The Spy Who Loved Me Retro Review: Blunderball - Comic Years
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The Spy Who Loved Me Retro Review: Blunderball

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BY January 3, 2022

And we’re back with the James Bond series. Yes, it’s been a minute since we did this. Number one, I really didn’t enjoy the last one, as you can tell from my Retro Review of The Man with the Golden Gun. And number two, I had some personal stuff. (I was trying to irradiate Fort Knox.) Anyway, let’s Retro Review the heck out of The Spy Who Loved Me.

By the way, if you have no idea what I’m talking about, then you should start like James Bond does with Dr. No. Essentially, though, this is a series in which I review retro stuff and I’m currently working my way through the James Bond canon. Pretty complicated, I know. Joshua has also legally mandated that I tell you that I knew nothing about James Bond beyond what everyone knows, like the catchphrases and the famous lines–“I want you to die,” etc. On to the love!

Our Love Is Nuclear: A Plot Summary of The Spy Who Loved Me

I know y’all will find this hard to believe, but there’s a madman out there that wants to take over the world. Yes, I know–this is a brand-new James Bond plot. This time, the madman in question is Karl Stromberg (Curt Jürgens). And yes, it feels like they’re running out of good names for bad guys. Anyway, he wants to destroy the existing world with nukes, then rule over Atlantis. Uh, not the ancient mythical city, but one he’s built in the ocean.

More specifically, he wants to nuke New York City and Moscow simultaneously, using captured submarines from the UK and the Soviet Union, respectively. They’ll blame each other, which will trigger World War III, and with it, complete nuclear annihilation. All the while, Stromberg will be safe in Atlantis. Is that scientifically accurate? Well, probably more so than hiding in a fridge.

the spy who loved me image via Eon Productions/United Artists

Anyway, MI-6 gets the first hint of this plan when someone starts shopping a submarine tracking system. They dispatch Jim, but he’s not the only one on the case. The Soviet Union sends Major Anya Amasova (Barbara Bach)–KGB codename: Triple X, OF COURSE–to get her hands on the plans. She is a beautiful, capable, and saucy woman, so I’m sure there will be no improprieties between her and the United Kingdom’s horniest secret agent.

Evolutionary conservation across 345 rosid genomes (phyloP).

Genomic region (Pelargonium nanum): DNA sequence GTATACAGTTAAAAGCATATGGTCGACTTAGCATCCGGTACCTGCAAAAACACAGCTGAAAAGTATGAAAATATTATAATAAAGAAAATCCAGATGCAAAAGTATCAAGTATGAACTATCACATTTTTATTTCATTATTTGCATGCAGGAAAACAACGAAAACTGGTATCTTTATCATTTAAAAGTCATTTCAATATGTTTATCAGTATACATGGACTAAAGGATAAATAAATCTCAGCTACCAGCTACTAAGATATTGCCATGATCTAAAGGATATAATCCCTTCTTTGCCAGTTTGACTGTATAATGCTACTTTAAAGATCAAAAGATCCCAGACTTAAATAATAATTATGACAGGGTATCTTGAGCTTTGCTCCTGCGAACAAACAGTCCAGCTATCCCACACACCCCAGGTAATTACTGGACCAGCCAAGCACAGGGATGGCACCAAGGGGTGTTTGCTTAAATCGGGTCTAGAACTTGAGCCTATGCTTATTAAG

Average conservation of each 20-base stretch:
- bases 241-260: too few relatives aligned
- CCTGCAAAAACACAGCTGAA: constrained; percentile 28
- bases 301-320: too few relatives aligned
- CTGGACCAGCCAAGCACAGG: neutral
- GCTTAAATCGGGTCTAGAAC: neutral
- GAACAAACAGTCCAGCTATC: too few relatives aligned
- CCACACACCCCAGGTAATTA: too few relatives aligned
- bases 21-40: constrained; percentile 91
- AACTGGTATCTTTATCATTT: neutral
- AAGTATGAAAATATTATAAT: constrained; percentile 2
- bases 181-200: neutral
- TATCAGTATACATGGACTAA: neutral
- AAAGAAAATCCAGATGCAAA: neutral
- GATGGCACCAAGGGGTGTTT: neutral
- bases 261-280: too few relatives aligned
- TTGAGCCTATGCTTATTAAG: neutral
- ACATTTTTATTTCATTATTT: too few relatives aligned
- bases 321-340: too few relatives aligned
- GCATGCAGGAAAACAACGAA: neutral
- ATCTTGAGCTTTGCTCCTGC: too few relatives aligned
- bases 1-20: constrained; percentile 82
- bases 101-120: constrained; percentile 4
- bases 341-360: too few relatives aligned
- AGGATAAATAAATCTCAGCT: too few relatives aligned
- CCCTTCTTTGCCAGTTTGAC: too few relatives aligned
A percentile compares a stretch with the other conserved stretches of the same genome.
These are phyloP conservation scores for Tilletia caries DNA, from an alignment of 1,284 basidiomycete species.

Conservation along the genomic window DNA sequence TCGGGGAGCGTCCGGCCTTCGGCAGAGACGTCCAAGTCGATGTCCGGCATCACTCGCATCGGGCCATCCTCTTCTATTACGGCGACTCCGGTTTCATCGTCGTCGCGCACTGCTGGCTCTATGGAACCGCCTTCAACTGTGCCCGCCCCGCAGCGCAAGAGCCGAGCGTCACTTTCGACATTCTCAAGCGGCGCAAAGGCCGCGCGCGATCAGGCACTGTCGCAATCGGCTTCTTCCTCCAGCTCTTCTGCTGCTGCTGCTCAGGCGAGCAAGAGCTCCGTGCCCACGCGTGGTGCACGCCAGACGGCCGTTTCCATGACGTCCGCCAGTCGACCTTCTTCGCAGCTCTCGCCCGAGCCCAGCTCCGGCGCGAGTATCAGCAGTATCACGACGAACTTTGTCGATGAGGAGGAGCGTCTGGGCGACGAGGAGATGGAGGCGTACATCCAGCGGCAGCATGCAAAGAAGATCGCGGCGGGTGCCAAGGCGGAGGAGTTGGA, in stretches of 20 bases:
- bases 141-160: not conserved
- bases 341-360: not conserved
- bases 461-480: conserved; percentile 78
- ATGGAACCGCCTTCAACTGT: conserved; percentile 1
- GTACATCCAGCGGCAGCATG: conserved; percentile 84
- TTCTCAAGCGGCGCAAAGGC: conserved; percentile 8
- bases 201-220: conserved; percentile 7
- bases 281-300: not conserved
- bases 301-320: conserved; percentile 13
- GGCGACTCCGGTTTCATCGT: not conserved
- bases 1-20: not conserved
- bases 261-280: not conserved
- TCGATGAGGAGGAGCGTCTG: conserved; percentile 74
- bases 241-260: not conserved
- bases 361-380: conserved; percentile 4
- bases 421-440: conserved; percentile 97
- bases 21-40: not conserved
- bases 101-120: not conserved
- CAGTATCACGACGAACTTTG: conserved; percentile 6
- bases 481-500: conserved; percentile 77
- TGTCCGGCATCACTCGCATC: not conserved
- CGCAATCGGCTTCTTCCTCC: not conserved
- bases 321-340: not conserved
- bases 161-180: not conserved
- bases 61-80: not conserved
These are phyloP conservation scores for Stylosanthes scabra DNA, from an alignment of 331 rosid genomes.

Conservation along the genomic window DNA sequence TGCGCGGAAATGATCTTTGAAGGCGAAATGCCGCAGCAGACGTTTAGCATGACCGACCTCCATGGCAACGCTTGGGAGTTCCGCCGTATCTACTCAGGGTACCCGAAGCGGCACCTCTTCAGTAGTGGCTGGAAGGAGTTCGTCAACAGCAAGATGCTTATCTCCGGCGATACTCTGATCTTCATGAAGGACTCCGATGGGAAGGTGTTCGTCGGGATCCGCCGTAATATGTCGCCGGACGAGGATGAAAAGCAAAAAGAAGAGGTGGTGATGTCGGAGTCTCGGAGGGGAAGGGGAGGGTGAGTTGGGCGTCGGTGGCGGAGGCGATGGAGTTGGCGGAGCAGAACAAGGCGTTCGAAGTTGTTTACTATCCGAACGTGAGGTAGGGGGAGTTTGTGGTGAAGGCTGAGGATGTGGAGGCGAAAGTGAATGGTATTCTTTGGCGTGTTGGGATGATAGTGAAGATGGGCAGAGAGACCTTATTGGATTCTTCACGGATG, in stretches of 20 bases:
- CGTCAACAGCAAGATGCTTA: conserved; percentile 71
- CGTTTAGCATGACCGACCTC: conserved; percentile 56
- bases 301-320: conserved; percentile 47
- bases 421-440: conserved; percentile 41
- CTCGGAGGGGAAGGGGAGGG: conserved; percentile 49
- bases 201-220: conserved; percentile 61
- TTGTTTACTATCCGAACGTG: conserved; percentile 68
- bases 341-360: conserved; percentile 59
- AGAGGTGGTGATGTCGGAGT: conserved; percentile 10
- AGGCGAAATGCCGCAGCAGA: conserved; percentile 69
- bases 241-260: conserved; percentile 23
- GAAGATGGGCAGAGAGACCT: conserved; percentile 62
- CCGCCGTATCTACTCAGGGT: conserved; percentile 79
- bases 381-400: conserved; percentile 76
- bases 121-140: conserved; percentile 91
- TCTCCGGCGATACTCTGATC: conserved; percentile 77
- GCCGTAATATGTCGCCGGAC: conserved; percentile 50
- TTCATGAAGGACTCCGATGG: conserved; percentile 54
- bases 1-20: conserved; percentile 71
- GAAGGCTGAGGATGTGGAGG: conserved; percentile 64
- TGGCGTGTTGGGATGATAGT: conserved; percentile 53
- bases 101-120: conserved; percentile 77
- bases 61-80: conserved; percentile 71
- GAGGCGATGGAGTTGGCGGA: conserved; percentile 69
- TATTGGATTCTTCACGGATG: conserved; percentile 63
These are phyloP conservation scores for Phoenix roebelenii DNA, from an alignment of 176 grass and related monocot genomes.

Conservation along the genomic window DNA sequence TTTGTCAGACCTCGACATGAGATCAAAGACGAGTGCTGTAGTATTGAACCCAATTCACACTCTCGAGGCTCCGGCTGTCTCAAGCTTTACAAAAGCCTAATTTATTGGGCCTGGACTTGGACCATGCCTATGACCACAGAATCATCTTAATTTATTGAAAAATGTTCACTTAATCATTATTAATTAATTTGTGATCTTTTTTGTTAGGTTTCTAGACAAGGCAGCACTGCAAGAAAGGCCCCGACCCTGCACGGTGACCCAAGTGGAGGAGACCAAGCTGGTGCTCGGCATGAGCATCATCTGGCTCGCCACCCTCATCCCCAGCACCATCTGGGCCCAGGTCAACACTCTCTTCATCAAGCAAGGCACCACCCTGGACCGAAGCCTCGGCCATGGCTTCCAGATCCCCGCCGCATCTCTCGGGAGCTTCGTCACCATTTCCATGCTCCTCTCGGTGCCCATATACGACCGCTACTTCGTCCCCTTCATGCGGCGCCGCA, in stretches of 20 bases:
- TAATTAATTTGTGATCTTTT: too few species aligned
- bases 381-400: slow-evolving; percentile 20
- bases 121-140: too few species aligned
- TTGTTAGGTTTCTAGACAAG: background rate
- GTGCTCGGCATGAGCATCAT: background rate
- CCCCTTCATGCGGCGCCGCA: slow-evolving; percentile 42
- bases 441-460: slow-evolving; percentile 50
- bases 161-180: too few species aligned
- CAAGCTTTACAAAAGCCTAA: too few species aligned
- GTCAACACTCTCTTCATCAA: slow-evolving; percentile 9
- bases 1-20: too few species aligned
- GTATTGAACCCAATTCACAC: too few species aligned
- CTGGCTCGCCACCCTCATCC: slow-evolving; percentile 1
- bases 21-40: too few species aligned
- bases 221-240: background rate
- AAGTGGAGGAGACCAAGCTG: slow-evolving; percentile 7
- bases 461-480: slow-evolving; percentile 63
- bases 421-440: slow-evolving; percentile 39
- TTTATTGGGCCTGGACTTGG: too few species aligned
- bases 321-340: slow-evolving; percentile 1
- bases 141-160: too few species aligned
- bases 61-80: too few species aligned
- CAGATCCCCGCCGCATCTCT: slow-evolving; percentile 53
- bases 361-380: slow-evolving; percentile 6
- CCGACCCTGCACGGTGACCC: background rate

Cut to like, five minutes later, when they’re sparring in Egypt. And by “sparring,” I mean actual fighting, although you should know how this is going to go by now. She’ll be frosty, he’ll keep making single entendres, and the last shot of the movie will be him, checking her mouth for poison. With his mouth.

Bonding Agent: The World of James Bond Continues

Normally, this is where I’d talk about what this movie added to the canon. But as I’ll discuss further in the review section, The Spy Who Loved Me feels largely like a retread. Q is here, for instance, but mostly to make anxious noises and deliver his own catchphrase imploring James to pay attention. However, his appearance in this film is notable for two reasons.

Number one, this is the first time someone addresses Q by his actual rank and name, Major Boothroyd. (Amasova has the honors.) And number two, he delivers a pretty cool gadget. Actually, “gadget” is too small to accurately describe it, because he gives James an underwater car. Named Wet Nellie (in a callback to Little Nellie), it’s a Lotus Esprit S1 that’s been converted into a submarine. And I could tell you who owns it now, but I don’t care to. Moving on.

Maybe the Bondology is where this film distinguishes itself from its predecessors. Because like the Major Boothroyd mention, there’s something special about the theme song, too. That song, “Nobody Does It Better” by Carly Simon, is the first Bond theme not to share a title with the film. The title is in the lyrics, though: “The spy who loved me/Is keepin’ all my secrets safe tonight.”